Meth documentary shines a light on Winnipeg crisis
WINNIPEG - A documentary that screened in Winnipeg on Thursday is putting the meth crisis in the spotlight.
WINNIPEG - A documentary that screened in Winnipeg on Thursday night is putting the meth crisis in the spotlight.
Film director Rodney Bodner has been a paramedic for the last 15 years. He said he has seen a lot of overdoses during his time on the job, and it prompted him to make a documentary about meth use in Winnipeg.
“Originally I started with a five-minute video I did with the Bear Clan Patrol,” said Bodner.
The video won three international filmmaking awards, and Bodner said the notoriety allowed him to turn the short doc into a full-length feature.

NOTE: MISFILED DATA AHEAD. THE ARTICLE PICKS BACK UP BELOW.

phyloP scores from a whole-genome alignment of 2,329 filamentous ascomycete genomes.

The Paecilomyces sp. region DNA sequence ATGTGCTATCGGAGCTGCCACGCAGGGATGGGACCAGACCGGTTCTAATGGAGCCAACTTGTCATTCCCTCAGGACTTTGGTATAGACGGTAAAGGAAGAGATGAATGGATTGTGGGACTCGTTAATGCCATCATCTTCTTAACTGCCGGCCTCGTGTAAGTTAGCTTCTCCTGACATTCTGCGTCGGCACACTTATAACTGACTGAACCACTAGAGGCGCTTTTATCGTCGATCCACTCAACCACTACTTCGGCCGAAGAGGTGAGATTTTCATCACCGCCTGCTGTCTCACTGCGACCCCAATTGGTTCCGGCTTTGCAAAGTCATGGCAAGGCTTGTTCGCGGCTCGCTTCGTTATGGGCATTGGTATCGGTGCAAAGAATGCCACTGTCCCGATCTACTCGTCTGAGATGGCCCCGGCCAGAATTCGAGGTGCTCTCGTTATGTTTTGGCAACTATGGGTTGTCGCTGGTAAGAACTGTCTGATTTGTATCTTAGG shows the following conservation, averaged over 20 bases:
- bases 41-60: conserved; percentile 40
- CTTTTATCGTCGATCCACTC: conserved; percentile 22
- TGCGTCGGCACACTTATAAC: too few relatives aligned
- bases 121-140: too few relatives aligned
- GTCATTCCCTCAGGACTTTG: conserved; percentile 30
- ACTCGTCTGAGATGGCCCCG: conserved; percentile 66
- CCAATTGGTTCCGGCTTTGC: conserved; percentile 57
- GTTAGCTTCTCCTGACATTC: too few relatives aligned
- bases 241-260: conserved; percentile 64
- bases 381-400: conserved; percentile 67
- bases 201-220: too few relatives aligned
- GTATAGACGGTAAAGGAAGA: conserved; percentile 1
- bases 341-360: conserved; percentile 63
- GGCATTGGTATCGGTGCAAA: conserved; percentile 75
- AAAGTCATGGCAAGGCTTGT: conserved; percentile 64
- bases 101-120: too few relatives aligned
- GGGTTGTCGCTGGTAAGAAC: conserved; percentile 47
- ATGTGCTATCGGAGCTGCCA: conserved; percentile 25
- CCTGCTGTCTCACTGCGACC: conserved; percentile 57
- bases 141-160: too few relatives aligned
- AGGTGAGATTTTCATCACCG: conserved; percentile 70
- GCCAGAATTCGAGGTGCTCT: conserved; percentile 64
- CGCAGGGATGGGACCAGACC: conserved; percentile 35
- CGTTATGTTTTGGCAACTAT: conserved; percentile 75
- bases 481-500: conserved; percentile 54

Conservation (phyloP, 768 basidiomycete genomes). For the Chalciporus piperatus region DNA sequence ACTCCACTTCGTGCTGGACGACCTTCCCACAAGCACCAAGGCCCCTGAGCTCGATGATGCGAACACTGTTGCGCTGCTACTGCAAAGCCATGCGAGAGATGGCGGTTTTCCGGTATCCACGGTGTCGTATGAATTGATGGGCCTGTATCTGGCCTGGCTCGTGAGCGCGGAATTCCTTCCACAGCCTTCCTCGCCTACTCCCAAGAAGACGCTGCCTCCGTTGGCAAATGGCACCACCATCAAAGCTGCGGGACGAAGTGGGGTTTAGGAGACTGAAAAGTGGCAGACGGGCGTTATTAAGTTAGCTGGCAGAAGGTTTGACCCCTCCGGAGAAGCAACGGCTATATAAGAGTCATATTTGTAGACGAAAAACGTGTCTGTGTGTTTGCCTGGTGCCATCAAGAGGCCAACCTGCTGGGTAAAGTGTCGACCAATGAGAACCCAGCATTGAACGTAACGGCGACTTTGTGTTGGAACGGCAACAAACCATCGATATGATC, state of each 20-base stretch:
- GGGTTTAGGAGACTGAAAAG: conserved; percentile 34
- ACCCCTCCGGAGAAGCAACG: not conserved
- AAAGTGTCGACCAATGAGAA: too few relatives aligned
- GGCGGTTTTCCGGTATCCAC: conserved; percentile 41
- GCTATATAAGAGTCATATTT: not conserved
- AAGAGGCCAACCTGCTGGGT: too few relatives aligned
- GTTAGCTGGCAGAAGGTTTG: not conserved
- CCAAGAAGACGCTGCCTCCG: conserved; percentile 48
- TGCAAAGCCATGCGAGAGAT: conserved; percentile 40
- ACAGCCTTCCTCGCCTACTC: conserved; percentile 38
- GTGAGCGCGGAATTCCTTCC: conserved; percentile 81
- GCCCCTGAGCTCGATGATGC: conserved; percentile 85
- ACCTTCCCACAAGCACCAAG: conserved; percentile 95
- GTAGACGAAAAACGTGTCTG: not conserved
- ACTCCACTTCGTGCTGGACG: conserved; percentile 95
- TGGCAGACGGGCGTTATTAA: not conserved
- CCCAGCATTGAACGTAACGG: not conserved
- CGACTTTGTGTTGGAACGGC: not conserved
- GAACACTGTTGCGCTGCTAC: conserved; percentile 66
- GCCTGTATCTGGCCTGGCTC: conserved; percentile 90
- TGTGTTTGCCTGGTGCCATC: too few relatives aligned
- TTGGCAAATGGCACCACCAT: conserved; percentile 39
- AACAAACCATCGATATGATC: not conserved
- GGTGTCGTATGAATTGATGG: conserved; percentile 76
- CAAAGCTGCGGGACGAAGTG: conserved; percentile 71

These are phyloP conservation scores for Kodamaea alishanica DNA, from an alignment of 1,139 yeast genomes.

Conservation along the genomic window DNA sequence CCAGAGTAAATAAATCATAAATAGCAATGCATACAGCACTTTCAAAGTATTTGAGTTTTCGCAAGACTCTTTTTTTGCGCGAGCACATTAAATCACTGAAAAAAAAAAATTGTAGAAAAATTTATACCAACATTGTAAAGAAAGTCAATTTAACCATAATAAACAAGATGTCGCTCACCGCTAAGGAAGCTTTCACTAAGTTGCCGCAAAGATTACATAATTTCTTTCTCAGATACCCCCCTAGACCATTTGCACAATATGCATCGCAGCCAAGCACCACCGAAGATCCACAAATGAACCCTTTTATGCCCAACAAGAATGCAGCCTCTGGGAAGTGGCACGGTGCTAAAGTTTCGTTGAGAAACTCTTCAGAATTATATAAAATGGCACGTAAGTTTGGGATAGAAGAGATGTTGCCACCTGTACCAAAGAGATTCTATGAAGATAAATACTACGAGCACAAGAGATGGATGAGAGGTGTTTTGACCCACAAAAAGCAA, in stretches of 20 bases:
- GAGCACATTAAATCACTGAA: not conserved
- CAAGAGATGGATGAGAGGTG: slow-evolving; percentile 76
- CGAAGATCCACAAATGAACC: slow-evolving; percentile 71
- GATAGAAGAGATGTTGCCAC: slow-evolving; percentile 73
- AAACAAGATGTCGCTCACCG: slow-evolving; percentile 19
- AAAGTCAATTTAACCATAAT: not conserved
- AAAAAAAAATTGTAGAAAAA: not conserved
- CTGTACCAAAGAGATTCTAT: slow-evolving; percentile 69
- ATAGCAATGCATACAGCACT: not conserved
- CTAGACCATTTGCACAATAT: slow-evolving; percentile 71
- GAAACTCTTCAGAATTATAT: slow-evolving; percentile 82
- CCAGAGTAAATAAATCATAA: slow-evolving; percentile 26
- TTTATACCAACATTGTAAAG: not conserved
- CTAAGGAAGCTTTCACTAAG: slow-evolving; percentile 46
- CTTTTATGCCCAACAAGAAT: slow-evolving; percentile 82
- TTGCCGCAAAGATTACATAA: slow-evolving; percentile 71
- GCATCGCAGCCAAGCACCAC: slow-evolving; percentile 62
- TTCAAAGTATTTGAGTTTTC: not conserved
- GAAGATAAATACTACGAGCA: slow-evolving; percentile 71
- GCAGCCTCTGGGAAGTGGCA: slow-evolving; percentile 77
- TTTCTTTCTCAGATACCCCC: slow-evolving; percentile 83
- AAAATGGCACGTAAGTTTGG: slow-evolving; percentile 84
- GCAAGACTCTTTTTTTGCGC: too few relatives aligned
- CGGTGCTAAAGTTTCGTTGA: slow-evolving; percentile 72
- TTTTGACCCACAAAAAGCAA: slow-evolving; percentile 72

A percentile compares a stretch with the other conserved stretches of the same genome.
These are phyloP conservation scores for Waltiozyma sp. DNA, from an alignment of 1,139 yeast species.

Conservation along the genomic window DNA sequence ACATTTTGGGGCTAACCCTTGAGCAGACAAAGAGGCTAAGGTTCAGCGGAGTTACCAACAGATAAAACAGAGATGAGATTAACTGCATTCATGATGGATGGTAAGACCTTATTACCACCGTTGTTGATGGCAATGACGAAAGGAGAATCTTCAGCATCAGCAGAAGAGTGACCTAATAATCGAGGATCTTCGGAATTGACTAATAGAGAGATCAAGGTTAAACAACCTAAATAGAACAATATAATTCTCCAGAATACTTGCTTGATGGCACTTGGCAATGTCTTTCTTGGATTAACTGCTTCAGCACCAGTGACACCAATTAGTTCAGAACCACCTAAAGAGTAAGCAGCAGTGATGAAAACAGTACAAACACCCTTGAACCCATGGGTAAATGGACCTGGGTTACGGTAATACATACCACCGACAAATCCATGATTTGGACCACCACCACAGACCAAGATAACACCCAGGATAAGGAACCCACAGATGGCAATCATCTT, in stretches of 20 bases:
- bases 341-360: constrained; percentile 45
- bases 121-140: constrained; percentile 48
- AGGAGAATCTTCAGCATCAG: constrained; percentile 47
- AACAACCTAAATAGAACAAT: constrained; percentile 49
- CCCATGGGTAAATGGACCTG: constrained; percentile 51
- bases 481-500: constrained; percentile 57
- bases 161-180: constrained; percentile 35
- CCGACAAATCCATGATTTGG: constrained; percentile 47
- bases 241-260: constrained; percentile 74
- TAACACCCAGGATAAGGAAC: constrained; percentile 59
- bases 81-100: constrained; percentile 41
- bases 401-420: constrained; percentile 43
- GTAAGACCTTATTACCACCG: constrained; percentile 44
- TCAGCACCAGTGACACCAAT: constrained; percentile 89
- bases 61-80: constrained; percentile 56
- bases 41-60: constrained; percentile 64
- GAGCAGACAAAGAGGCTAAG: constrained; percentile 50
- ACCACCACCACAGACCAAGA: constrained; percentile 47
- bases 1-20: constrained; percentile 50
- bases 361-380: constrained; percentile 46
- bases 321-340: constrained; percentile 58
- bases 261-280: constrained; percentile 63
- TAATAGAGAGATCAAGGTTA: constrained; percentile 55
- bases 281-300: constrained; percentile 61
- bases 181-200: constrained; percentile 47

Bodner said he wanted to make a film about meth addiction without demonizing the people struggling with it.
“There’s a back story to this person that isn’t told” said Bodner.“I see that this film is telling the back story of people, and why they became addicted, and the struggles they’re having with it.”
Bonder wants this film to get people talking about meth, and what can be done about the crisis.
“Anytime I’ve shown this, the conversation has gone on for hours about what the solutions are, and what they aren’t,” said Bodner.
Bodner is currently working with the Manitoba School Board Association. He said they’ve committed to putting his documentary in every high school in Manitoba.
The screening was organized by City Councilor Kevin Klein after Bodner sent a copy of the film to city hall and councillors.
Approximately 200 people were in attendance.